We also need better communications with those who are awaiting the vaccine. Where are we in the queue, how many people in one each priority category have been vaccinated? When can we expect our jab? Even call centres, the bane of our normal lives, tell us where we are in the call queue. I don’t expect to be told that there are 3,027,354 people ahead of me for the vaccine. But it would be nice to get some sort of assurance from time to time that the line is getting shorter.

I do believe that the government is doing its best to mobilise resources that can deliver the vaccine in the shortest possible time. I also agree with its priority list. But if it wants us to keep calm and carry on, it needs to find better ways to overcome our crisis fatigue.

It’s not an easy task, especially when every effort to convince us of the seriousness of the situation becomes a hostage to its past shortcomings. Weasel words such as “deaths within 28 days of a COVID diagnosis” only serve to make some of us doubt the statistics, since the definition gives us leave to ask whether all the deaths reported are really down to COVID.

Perhaps we need to be introduced to the concept of run rate. If we continue to lose 1,300 people to the virus every day for the next year, we would have just short of half a million deaths. And if there are more deaths unrelated to COVID but resulting from the inability of the NHS to treat other conditions effectively, that number would be even higher.

Provided that the vaccines work as claimed, and that the government succeeds with it’s mass vaccination project, it’s unlikely that deaths in the next year will be in that order of magnitude. But it would surely concentrate our minds if we realised the implications of the current levels of infection.

So what can be done to pierce the fog of communications? And how can we ensure that the public health rules are seen to be reasonable and even-handed?

On the communications front, perhaps we would be better off hearing less from the politicians, and more from the professionals who can give us unvarnished facts rather than polished but unreliable expectations of the future. That means less of Boris Johnson, Matt Hancock and company, and more of Jonathan Van Tam. In other words, less of “today I can announce…” and more of “here is the situation today”. If the politicians decide to change policy, they should announce this though a separate platform from the daily press conference. The daily show should focus on facts, not emotions.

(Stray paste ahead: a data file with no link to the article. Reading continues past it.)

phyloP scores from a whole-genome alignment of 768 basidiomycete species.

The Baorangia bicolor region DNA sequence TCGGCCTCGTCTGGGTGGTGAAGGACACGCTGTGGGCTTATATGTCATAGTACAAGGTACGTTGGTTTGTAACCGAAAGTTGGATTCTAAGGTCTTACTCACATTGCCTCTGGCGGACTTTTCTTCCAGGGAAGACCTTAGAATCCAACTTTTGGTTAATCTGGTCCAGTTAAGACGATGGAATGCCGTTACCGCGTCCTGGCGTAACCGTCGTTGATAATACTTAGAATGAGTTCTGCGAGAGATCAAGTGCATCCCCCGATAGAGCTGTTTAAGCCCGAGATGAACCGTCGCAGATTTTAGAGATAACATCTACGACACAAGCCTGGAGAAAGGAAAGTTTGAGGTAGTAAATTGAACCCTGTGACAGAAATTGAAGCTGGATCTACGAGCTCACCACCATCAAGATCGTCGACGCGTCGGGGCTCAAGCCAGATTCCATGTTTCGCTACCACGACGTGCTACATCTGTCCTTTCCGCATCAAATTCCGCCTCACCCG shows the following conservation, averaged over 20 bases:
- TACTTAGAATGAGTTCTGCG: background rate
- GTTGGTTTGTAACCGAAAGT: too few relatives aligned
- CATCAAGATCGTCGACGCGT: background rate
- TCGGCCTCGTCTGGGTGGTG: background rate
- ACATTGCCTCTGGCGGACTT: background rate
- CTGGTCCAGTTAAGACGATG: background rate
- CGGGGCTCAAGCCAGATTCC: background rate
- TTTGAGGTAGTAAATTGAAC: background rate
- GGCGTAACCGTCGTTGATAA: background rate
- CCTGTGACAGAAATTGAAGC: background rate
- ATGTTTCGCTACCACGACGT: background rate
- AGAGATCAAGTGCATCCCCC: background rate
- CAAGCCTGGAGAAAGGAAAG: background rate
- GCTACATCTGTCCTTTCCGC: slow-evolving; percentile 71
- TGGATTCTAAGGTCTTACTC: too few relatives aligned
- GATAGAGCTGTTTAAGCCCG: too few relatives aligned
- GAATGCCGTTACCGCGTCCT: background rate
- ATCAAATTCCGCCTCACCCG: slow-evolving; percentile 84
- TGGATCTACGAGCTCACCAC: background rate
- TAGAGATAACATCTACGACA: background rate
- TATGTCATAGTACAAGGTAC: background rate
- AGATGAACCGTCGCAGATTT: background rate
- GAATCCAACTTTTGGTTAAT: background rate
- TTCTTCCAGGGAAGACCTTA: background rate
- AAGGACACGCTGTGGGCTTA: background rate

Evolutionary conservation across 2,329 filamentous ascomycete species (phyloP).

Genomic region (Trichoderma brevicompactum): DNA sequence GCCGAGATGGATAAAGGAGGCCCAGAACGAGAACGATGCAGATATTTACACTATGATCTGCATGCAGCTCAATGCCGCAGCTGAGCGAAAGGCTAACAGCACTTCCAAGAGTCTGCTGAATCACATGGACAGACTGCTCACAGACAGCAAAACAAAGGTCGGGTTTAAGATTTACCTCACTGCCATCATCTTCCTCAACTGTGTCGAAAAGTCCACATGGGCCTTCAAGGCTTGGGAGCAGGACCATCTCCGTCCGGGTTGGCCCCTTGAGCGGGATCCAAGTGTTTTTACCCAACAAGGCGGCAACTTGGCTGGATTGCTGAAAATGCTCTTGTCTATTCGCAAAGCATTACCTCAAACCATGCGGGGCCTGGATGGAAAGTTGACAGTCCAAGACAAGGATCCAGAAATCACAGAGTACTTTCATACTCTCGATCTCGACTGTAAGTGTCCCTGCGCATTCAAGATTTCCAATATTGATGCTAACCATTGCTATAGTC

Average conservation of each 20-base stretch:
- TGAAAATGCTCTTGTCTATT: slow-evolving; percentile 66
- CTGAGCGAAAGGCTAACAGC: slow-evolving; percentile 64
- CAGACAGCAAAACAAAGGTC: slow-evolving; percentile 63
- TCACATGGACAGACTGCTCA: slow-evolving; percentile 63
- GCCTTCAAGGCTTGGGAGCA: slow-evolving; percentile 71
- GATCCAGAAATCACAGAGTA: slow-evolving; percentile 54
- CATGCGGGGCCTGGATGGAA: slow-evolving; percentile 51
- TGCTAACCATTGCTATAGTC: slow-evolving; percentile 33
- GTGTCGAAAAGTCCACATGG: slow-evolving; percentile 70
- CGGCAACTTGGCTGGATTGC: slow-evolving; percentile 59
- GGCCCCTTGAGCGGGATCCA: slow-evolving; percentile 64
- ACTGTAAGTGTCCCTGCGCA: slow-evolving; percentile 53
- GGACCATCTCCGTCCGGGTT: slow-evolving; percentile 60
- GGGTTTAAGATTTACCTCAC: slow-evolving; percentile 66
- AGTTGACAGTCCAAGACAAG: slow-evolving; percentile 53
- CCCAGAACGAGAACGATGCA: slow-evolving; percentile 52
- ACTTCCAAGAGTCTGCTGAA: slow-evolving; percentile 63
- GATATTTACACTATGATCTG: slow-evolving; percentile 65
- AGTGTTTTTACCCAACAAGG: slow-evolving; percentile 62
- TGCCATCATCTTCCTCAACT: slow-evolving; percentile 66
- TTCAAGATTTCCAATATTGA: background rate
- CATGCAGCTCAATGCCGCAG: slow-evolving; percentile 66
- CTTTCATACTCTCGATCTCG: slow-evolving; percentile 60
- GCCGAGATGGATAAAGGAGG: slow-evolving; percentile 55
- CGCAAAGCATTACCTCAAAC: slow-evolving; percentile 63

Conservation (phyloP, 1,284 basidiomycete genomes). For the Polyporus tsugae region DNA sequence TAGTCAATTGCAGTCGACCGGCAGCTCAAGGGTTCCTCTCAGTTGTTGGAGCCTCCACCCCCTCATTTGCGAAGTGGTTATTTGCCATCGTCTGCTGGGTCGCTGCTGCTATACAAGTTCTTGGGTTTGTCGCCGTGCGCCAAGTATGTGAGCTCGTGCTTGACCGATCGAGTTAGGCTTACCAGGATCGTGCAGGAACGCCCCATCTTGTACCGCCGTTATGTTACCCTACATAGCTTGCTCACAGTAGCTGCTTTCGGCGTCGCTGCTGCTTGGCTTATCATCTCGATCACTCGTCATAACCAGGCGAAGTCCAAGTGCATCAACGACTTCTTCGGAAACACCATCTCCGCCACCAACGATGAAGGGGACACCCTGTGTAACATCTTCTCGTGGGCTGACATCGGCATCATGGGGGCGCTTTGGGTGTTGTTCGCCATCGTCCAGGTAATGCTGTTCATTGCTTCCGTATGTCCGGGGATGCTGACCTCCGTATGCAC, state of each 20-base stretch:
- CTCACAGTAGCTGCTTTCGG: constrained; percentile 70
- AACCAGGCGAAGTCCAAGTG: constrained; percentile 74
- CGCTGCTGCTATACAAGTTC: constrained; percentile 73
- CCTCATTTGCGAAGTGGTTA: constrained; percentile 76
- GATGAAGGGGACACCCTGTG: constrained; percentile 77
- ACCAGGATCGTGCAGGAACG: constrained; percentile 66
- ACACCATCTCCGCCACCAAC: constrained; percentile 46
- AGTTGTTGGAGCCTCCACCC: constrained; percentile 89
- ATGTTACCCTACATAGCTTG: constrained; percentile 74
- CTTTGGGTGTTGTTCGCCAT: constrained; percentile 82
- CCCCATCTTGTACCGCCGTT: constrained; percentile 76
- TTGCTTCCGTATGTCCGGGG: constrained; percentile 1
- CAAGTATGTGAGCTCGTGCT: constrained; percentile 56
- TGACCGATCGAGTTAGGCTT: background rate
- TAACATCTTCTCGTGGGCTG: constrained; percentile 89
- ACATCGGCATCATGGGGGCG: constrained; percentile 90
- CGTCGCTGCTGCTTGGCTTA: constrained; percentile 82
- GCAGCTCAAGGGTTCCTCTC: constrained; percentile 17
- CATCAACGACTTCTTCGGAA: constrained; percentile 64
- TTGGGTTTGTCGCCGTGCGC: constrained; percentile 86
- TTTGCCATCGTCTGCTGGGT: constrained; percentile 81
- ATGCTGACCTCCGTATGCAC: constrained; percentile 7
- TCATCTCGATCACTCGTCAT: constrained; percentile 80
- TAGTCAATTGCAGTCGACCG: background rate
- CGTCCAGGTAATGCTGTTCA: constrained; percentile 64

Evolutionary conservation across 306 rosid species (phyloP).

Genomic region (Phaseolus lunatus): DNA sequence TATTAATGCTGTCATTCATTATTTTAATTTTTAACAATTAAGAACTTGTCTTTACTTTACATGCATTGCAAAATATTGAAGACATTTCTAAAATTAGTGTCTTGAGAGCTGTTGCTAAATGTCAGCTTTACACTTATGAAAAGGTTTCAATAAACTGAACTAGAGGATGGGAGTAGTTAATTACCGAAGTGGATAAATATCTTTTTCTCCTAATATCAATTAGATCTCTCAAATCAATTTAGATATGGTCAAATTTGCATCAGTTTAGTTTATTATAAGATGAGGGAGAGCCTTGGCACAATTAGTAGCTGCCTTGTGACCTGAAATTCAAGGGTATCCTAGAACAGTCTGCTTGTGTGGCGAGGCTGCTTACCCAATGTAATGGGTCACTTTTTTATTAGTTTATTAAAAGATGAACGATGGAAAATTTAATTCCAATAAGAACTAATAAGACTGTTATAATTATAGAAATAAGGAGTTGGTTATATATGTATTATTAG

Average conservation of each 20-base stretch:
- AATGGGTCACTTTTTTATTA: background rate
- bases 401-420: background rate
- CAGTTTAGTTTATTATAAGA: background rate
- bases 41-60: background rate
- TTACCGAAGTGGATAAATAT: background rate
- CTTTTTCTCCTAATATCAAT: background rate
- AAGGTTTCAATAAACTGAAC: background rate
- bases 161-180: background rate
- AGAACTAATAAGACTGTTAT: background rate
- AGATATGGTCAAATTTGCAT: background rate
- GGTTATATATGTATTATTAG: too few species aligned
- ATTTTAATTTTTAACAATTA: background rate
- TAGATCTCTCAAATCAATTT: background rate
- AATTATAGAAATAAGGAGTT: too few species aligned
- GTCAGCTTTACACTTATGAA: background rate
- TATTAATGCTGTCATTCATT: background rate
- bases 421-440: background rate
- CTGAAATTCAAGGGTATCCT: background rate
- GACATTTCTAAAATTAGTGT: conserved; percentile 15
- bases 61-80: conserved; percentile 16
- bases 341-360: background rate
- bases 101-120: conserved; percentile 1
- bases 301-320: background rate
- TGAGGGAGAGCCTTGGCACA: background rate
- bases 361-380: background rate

Likewise, public information ads should avoid treating us as children. Less of the one-syllable slogans, less scary ads showing pictures of NHS staff in masks and visors glowering at the camera in a sinister half-light. We need persuading, not nudging or intimidating.

As for the rules, we should clearly distinguish between guidance and legal requirements. Where a rule is mandatory, it should be capable of being enforced. And enforcement should not be left to the discretion of individual police forces. If there are too many circumstantial variants to be covered by a rule, there should be no rule. This should avoid situations such as the fining of two women out for a walk by Derbyshire Police because they happen to have driven more than five miles from their homes, while others in different parts of the country travel far further with impunity.

The government needs to realise that they cannot cover every eventuality with rules. For one person, visiting Tesco every day might be an “essential purpose” even if they come away with nothing more than a can of dog food, because their mental health might depend on some form of contact with the outside world. For others (like me for example), staying at home is no problem.

To put it another way, one person’s essential purpose is another person fancying a takeaway, visiting the DIY store or going to the municipal recycling centre. An understandable desire to stop the economy collapsing directly conflicts with the uncompromising demands of public health. The result is confusion, frustration and constant testing of the limits of authority.

The more rules our rulers impose, the more exceptions and loopholes will arise. Hence the lawyer-inspired efforts of Dominic Cummings to justify his dash to Barnard Castle.

So I suggest that Boris Johnson disbands his notional ballroom full of rule-makers before they disappear up their backsides. He should limit rules to the minimum required to have the maximum effect. He should focus, in the simplest possible terms, on the objectives to be achieved and the personal behaviour required to achieve them. He should then rely on common sense to do the rest.

If honest persuasion, unvarnished facts and common sense don’t do the trick, then we shall have no reason to resent an overbearing government, and every reason to blame ourselves. Because although the government, our scientists and our employers play a part, ultimately the responsibility for surviving the current crisis rests with us, to the limits of our motivation.

Do we need rules? Of course. In an age of fake news and conspiracy theories, common sense isn’t a universal commodity. But with all due respect to my Jewish friends, I would rather we relied on ten commandments than a Talmud.